With fewer than 240 individuals, the gharial (Gavialis gangeticus) is a critically endangered crocodilian which is endemic to the Indian subcontinent. This species has an olive-green body and a long, slender snout with rows of sharp teeth which it uses to catch fish (the gharial’s main prey).
This reptilian once inhabited a vast area of south Asia but the gharial’s distribution has been drastically reduced because of habitat loss, a depletion of fish supplies and they are often caught and entangled in fishing nets.
The gharial is cold-blooded – like other crocodilians – so spends most of its day basking in the sun around rivers. Adult males can reach up to 6 metres in length whilst females don’t usually grow past 4 metres.
As with many of today’s species, the gharial faces extinction and needs conservation in order to survive. The gharial is a beautiful and unique species; its long snout and razor sharp teeth are a testament to the wonders of natural selection.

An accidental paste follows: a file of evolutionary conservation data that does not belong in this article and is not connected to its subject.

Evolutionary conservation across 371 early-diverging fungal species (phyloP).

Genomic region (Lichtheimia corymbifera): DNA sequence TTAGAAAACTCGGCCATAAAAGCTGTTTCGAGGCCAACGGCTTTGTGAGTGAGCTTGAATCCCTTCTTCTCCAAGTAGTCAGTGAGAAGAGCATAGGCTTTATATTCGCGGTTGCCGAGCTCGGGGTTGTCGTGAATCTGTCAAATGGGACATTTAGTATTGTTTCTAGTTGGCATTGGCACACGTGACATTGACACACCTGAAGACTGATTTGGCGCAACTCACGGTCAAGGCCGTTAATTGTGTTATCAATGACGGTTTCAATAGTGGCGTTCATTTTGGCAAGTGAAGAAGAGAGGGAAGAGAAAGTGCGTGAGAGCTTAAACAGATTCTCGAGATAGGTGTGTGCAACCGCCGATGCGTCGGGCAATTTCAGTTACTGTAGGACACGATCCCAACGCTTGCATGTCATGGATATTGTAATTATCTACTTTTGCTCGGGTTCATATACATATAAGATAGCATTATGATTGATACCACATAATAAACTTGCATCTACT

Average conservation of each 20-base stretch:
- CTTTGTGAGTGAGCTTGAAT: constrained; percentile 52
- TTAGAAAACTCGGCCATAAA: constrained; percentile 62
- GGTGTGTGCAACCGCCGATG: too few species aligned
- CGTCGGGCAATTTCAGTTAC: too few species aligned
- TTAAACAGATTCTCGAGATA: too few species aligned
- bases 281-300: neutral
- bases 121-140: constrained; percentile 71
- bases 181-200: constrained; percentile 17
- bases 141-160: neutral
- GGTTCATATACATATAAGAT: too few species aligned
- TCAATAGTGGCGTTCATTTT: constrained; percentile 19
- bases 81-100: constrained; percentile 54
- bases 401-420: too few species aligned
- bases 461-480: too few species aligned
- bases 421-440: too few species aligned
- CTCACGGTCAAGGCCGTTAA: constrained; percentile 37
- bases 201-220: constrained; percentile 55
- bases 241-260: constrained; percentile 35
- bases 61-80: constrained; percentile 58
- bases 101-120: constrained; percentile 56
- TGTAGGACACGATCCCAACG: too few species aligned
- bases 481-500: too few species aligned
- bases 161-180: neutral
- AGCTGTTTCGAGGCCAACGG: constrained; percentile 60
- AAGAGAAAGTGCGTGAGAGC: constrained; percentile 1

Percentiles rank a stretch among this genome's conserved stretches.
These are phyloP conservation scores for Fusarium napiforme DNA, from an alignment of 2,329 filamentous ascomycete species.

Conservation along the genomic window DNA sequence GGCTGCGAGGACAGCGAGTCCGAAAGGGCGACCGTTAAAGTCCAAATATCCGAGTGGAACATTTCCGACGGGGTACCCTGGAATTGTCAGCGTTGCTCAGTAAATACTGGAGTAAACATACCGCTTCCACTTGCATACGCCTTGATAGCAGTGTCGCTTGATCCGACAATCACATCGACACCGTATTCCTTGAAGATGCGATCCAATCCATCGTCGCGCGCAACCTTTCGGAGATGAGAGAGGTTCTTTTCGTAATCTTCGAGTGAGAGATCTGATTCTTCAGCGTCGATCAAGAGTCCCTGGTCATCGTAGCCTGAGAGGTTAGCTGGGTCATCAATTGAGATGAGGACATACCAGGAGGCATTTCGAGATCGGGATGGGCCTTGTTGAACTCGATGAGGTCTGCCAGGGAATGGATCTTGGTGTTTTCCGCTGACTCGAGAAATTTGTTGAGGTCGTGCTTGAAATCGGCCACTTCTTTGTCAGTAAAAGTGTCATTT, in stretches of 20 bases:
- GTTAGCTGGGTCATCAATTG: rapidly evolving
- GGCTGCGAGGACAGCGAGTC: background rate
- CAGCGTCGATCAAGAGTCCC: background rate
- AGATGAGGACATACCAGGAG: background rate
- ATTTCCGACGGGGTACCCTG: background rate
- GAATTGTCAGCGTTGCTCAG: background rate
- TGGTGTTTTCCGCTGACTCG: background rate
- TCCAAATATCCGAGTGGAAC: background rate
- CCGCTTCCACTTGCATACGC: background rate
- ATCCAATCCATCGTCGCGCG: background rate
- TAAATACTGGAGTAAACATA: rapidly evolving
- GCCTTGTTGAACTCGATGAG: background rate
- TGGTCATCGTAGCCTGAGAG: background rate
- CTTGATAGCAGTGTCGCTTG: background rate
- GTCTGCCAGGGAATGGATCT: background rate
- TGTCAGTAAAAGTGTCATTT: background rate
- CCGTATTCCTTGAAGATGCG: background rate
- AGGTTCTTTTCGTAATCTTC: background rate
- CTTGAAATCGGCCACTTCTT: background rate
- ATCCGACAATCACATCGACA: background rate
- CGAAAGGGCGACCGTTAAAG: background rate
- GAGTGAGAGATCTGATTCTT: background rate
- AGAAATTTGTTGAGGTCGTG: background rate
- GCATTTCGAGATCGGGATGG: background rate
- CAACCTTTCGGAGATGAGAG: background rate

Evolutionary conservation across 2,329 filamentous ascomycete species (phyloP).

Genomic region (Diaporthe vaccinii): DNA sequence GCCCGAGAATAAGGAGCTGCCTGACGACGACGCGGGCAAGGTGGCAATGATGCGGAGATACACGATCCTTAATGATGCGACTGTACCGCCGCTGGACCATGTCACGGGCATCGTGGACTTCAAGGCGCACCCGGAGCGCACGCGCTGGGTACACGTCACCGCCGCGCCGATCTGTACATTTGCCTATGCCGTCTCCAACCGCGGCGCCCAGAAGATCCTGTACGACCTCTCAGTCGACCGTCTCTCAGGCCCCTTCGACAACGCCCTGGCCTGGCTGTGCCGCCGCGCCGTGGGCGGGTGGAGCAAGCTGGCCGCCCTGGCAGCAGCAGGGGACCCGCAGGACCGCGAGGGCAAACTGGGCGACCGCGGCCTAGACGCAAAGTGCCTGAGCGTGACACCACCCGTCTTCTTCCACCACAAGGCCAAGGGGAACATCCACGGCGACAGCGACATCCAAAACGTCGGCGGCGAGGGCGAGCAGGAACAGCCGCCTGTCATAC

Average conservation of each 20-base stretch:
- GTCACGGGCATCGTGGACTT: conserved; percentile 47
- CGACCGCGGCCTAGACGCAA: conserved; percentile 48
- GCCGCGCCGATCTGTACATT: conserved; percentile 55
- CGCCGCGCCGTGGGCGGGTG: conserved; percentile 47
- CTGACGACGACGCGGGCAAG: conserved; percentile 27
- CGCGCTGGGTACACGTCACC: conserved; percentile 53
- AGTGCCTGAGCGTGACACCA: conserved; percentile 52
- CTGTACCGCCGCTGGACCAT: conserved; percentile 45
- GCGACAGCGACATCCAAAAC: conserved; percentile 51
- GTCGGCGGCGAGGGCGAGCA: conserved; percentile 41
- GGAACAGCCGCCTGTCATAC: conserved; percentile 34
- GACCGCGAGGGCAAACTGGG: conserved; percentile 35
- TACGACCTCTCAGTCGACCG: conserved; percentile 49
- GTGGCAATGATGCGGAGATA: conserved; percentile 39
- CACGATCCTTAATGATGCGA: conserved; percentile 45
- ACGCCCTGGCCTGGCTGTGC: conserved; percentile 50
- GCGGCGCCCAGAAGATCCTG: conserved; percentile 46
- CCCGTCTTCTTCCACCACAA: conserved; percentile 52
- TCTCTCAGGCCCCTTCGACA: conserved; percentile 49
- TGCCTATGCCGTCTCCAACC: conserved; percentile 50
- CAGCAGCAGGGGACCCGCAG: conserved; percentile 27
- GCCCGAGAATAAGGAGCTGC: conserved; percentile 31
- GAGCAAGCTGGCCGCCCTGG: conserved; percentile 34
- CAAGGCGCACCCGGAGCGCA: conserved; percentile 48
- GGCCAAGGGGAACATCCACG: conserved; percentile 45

However, their population is rapidly declining and their struggle will only get worse as India’s human population rises and their natural habitats are destroyed to make room for new houses, farms or industries. I hope this post widens our awareness of this spectacular creature and that the gharial’s population can be improved through conservation projects such as the National Chambal Sanctuary in northern India.